Common inputs include well -known technical factors such as moving average crossovers and X-day breakouts.

So how do you know what inputs you should use?

There are two main ways of building a trading system: by logically thinking up criteria that you’d like to use (trial-and-error) or by data mining (using computers to sniff out the best factors). Logical rules can be hit or miss, but data mining exposes traders to concerns like computing power and data mining bias. Simple trading rules actually work more often than many quantitative traders would like to admit (one of the reasons the industry has developed fancy words for otherwise simple statistical concepts) -- so I’d recommend starting off with the trial-and-error unless you’re fairly comfortable with statistics.

After you’ve got a system, you need to check whether it works. To do that, we turn to backtesting. Backtesting just means taking historical price data and applying it to your system to see what sort of results it would have generated in the past after transaction costs (and other costs, like slippage). When you’re doing that, one of the most important considerations is going to be that you’ve got bias-free data (the books at the end of this primer can help you find just that).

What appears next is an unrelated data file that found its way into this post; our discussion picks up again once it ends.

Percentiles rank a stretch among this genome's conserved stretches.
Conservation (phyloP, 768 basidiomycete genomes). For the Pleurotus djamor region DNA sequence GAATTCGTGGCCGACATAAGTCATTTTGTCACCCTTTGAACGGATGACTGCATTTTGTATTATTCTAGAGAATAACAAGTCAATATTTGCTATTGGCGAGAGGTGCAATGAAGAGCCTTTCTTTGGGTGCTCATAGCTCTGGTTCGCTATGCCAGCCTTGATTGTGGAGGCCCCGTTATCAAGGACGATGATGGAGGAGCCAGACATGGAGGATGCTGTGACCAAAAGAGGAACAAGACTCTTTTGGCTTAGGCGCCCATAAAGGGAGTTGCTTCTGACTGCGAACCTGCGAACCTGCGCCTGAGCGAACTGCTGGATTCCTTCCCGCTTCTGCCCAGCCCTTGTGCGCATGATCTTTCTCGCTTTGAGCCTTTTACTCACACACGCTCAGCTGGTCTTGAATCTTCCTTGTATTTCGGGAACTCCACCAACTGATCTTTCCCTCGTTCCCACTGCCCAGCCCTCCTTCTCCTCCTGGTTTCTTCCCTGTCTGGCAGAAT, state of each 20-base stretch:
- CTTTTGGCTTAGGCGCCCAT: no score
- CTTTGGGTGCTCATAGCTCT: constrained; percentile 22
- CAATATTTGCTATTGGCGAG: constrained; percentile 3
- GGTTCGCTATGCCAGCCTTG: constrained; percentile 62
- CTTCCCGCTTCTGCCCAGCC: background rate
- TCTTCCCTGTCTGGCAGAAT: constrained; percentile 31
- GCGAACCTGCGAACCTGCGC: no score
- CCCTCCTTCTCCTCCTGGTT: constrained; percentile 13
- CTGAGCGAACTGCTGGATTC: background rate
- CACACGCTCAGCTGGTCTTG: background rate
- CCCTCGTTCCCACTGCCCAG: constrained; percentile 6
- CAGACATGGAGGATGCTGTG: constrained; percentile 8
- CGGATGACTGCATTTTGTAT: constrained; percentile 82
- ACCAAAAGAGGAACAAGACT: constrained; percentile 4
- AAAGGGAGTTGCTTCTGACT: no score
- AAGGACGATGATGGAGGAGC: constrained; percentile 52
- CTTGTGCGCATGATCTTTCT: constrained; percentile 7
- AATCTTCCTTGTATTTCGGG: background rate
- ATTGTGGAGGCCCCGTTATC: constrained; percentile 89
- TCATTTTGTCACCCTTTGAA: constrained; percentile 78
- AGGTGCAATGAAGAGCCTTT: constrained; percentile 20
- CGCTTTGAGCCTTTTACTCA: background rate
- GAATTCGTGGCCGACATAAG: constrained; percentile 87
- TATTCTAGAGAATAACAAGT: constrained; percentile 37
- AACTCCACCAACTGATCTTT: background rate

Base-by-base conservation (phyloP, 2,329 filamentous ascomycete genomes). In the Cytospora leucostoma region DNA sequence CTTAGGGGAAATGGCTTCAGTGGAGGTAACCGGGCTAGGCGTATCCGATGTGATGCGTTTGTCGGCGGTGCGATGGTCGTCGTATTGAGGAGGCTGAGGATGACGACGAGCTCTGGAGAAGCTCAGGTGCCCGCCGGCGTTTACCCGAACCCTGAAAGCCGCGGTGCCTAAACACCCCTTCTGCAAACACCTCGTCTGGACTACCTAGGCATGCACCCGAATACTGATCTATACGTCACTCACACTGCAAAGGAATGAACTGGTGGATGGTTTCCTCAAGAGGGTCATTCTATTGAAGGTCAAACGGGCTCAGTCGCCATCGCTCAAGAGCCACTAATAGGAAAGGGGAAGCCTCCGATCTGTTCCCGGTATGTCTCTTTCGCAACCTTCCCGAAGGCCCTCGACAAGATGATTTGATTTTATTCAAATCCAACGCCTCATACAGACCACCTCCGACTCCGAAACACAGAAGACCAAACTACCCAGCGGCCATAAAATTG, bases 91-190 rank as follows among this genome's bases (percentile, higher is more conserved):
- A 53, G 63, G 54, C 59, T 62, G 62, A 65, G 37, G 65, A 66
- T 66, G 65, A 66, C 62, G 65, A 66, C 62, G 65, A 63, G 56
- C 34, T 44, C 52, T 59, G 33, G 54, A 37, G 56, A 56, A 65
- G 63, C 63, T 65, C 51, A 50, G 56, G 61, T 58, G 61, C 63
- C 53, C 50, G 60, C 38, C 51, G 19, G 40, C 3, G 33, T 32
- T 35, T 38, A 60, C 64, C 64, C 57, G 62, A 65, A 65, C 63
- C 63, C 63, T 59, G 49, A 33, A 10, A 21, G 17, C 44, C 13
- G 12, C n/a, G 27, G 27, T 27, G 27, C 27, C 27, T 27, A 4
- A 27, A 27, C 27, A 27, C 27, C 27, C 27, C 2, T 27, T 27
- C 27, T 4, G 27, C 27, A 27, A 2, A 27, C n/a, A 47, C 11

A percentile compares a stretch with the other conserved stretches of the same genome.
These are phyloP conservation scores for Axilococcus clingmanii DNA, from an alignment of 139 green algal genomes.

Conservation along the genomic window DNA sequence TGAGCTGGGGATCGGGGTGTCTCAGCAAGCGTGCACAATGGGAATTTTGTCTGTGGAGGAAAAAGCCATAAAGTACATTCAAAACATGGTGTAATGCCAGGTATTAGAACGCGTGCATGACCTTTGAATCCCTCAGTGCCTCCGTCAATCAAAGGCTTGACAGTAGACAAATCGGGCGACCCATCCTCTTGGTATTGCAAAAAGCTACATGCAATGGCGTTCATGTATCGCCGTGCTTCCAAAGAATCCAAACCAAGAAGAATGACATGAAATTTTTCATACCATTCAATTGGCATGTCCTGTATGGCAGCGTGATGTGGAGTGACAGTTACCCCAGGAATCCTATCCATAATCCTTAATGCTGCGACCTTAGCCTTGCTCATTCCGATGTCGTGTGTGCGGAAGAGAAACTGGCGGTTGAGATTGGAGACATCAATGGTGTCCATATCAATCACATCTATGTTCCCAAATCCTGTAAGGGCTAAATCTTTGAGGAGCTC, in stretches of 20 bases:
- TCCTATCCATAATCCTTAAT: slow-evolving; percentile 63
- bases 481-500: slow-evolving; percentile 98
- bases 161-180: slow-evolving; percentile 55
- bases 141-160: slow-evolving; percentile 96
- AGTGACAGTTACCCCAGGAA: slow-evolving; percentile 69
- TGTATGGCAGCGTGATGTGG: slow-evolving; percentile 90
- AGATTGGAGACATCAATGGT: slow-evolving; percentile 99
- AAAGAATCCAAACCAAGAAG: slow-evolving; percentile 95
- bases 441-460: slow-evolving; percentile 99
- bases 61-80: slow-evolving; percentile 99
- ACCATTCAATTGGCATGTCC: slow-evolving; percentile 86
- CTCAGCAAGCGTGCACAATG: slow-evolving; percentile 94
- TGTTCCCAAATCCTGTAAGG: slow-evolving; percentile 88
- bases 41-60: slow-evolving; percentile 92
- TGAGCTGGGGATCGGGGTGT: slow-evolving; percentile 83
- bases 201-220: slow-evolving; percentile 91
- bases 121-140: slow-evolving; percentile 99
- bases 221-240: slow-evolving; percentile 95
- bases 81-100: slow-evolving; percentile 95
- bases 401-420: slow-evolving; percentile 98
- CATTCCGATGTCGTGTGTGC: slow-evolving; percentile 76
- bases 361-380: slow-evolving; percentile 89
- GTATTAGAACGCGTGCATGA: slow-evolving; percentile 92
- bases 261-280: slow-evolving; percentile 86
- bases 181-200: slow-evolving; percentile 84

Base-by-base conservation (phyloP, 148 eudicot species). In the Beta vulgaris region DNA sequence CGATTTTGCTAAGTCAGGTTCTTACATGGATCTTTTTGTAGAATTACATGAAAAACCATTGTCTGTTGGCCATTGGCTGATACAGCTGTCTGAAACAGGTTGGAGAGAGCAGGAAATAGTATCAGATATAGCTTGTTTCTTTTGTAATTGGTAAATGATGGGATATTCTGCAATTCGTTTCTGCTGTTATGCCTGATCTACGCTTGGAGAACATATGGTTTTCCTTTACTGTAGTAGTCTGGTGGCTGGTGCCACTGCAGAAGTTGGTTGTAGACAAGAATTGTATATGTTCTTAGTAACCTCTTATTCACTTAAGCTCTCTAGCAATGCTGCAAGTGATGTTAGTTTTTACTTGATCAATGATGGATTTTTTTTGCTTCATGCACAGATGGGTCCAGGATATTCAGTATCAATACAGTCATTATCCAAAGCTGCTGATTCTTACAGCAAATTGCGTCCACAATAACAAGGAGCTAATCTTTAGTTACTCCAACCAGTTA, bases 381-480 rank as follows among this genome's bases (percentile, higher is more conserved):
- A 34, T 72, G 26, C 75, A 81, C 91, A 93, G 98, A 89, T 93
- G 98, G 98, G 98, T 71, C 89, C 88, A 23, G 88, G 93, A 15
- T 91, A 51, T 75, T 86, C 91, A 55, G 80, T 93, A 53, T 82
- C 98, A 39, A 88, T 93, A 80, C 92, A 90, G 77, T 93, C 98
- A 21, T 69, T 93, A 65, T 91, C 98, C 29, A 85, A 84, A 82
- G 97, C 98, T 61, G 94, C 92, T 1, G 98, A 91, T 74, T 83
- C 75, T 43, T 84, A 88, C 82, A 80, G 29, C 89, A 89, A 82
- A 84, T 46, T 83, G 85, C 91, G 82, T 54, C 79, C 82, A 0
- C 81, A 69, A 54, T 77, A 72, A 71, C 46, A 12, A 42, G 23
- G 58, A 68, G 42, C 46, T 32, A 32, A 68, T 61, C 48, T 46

In a backtest, you’re not just looking for a high percentage return. Other factors, such as maximum drawdown, market exposure, and risk-adjusted return are also important considerations. In essence, you’ll only want to put your money at risk with a system that’s consistently producing good performance -- 99 losses followed by one huge offsetting gain does not a good system make.

In the past, you’ve probably heard the SEC’s favorite phrase: “Past performance does not indicate future returns.” That’s not exactly true. But like most investment myths, there is a thread of truth to it at least -- which is why backtesting isn’t the final step. After backtesting, you’ll want to see how your system performs independently (either through walk forward testing or out of sample testing) before you put your cash on the line.

With a market-beating system locked down, you’re most of the way to actually making money as a quant.

Putting it Into Practice

To put your system into practice, you’ll need a few things. Your equipment setup is important; you’ll need a reasonably fast computer, a quick internet connection, and a data feed to push your inputs through your trading system. You’ll also need software (such as TradeStation, Amibroker, or MATLAB) to actually apply the system to the data and tell you when a trade gets signaled.